Keeping avant garde theatre Alive in India : A critique of Vijay Tendulkar’s Ghashiram Kotwal. 

In my opinion, the play Ghashiram Kotwal is a breakthrough and an off shoot from the traditional Indian folklore and contemporary drama. The play is a bold venture into avant garde or experimentalism. Being the brainchild of Vijay Tendulkar, the play was treated with controversies when it was first staged. 

The playwright, Mr. Vijay Tendulkar caught up among controversies which he addressed in an interview with The Tribune

The structure of the play is partly borrowed from musicals. The concept of folklore is kept alive as the Brahmins recite Abhangas and Lavani, interestingly being extreme binaries to each other – while one talks of devotion, another points to worldly love. The play is set in 18th century Pune, and is a cut throat satire on the power dynamics of the time, where the Peshwa exercised a hegemony of power over the state. The position of the Brahmin was revered and respected as the physical manifestation of God’s representative on Earth, from times immemorial. However, we get to see a subverted image of the pious, devout figure of the Brahmin as the community is seen having a gala time at red light areas. The playwright uses a sarcastic tone to unearth the promiscuity creeping into the Brahmin caste, with both sexes equally indulgent. 


The Brahmin Wall in the play
The protagonist, Ghashiram, who is a Brahmin from Kannauj finds himself gilded with a corrupt system where every person – right from the Brahmin to the lower classes are under the hawking eye of control of the Peshwa’s minister (in this play, represented by Nana Phadnavis who was a historical figure, much to the discontent and awe of the readers). The plot revolves around the rise of this man to the post of the Kotwal for which he’s not hesitant in prostituting his daughter Gauri to the lust of Nana; only to avenge the entire city of Poona which paves the way for his fall and ultimately death at the hands of the angry commoners. The end, however is not a form of poetic justice as the Machiavellian Nana is not once brought into question or subject to any kind of moral policing and continues to harass and exploit his people.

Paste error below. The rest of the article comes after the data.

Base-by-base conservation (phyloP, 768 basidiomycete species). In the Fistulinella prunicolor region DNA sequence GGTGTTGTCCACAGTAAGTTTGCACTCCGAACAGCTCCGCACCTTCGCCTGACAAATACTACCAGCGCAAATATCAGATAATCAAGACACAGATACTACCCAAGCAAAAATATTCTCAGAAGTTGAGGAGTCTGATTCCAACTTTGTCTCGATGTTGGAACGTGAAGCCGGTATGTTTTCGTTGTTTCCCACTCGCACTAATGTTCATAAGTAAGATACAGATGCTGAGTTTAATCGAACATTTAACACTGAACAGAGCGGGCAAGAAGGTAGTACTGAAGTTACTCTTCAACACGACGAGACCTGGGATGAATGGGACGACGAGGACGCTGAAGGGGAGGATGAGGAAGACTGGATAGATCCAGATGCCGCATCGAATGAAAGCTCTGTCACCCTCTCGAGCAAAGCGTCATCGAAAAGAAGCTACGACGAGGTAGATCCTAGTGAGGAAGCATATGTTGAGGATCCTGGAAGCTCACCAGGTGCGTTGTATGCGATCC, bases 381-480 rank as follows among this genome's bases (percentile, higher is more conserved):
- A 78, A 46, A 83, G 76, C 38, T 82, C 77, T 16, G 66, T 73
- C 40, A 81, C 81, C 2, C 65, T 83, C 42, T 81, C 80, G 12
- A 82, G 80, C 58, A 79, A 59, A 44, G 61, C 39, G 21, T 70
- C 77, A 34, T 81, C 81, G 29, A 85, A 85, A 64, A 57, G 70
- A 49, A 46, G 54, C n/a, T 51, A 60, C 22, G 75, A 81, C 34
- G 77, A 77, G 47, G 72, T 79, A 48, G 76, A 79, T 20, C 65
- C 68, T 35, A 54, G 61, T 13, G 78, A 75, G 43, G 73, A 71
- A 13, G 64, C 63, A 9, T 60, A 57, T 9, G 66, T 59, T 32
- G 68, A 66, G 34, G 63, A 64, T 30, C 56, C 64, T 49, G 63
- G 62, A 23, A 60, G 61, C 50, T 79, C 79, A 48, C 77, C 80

Tendulkar’s take on those in power was very much in tandem with how the music goes in the REAL world – where power and status can push your vices to oblivion.

 Deputationist politics that spells out immense conundrum for the bourgeois and proletarians alike, is the star of the play with each character falling prey to the unbreakable web of fallacies and malice. Greed and lust for power intertwine together to create a glass house made of sins, and it is these sins that culminate to form the bathing abyss for Ghashiram, a man who outlives definitions of right and wrong and of morality and immorality in exchange for worldly power and position. This brings to question the epistemic fracture power has done to the human race and how it ruins families and renders useless all bonds of kinship. 

The playwright also introduces a Brahmin wall in the play, which is used as a prop to take the play further. This play is an eye – opener into a system that is run by the goons and the unjust and brings to light the dark side of the revered ‘Brahmin castes’ in the sense that it recognises them as mere humans with carnal needs and desires. 
Ghashiram Kotwal makes a bold remark on a society immersed from top to bottom in an undying thirst for status and the dynamics of power play, leading to volatile, uncontrollable consequences and as we know, a nascent megalomaniac must wear many hats before donning the service cap and shades of a despot. 


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